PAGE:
Zinc Mining in Millstreet?

“TORONTOFeb. 7, 2019 /PRNewswire/ – Adventus Zinc Corporation (TSXV: ADZN, OTCQX: ADVZF) (“Adventus”) is pleased to announce that is has entered into a heads of agreement to sell its Lismore, Fermoy, Millstreet and Charleville exploration projects in Ireland to the privately-owned Australian exploration company BMEx Limited  … read the full press release on PRNewswire

The above press release was published yesterday, and frankly I had to read it twice to make sure I had read it right. Essentially the Adventus Zinc Mining Exploration Company purchased the rights to mine the area around Millstreet, and sold it to an Austrialian mining company. Just like that.

So what’s going on, and where is the mine? Well there isn’t any mine, nor have any exploratory drill holes been sunk as of yet. The companies are trading on the hope of finding Zinc in the Millstreet area. (Ireland has the highest concentration of zinc in the world.

Why Millstreet? Millstreet lies right on top of the Killarney-Mallow Fault Line, a major fault line where two tectonic plates were pushing against each other 270 million years ago, which ended up forming the mountains south of here. In creating the mountains, the surface of the earth buckled and layers containing Zinc from deep underground were pushed up to the surface where they are remain to this day, available for mining.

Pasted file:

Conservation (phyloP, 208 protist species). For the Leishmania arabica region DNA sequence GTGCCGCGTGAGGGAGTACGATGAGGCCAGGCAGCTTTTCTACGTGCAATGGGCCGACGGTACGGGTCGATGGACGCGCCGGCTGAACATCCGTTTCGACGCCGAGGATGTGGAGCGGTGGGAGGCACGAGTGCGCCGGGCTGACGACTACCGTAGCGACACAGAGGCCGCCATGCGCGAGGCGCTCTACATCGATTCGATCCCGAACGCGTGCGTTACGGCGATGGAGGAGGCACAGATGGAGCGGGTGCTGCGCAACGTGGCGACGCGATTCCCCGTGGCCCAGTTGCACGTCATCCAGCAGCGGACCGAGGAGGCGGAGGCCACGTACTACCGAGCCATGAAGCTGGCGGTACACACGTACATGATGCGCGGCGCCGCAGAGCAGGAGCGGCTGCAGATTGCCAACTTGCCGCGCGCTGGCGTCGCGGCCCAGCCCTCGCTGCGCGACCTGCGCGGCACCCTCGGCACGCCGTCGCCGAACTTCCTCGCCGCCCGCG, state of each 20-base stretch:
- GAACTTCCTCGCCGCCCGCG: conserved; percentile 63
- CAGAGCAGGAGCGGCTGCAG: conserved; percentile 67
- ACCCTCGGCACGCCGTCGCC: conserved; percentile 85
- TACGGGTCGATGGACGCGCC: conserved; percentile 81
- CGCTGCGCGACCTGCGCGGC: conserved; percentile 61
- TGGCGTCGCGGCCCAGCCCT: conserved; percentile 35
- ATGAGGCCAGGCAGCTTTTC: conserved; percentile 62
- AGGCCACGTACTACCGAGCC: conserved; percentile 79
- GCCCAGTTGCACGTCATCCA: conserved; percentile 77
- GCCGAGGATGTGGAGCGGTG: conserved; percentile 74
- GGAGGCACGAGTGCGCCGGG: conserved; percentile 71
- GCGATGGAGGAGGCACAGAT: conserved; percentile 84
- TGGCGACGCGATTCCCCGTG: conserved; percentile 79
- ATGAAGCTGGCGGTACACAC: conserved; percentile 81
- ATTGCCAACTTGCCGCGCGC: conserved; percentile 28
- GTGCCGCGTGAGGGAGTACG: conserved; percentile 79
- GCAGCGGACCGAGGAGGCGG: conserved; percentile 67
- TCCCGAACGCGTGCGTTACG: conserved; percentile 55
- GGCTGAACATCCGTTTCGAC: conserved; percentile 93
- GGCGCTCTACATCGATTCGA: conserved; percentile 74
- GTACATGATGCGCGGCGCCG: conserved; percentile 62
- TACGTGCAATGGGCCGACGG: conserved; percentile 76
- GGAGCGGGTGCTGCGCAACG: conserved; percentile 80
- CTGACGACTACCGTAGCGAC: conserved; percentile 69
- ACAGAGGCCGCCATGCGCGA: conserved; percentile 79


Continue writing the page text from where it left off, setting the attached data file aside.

It is no coincidence therefore that the map of the Millstreet Block (below) follows the fault line from Killarney to Banteer. Nothing might ever happen with mining … but you’d never know.

[read more …] “Zinc Mining in Millstreet?”

On Shaky Ground

2015 Map of Geological Fault Lines of Ireland
The Major Geological Fault Lines of Ireland

The large earthquake in Nepal this last week has been terrible for the people there, but most of us don’t know that in Millstreet, we actually live on a major fault line that was once as active as the any in the world. Referred to as the Killarney-Mallow Fault (KMF), it stretches from the Iveragh Peninsula in Kerry to the other side of Mallow and is the point where two continents were colliding. It is a reverse and thrust fault, and it resulted in folding of the rocks that created all the mountains of south of here.

This all happened 270 million years ago, so thankfully we get no serious earthquakes these days. The mountains were once almost three times as large, but they have since been weathered and scoured by glaciers during the ice ages, down to their current shapes, while the valleys have been filled in with debris.

Below are detailed maps and explanations and links to further detail: [read more …] “On Shaky Ground”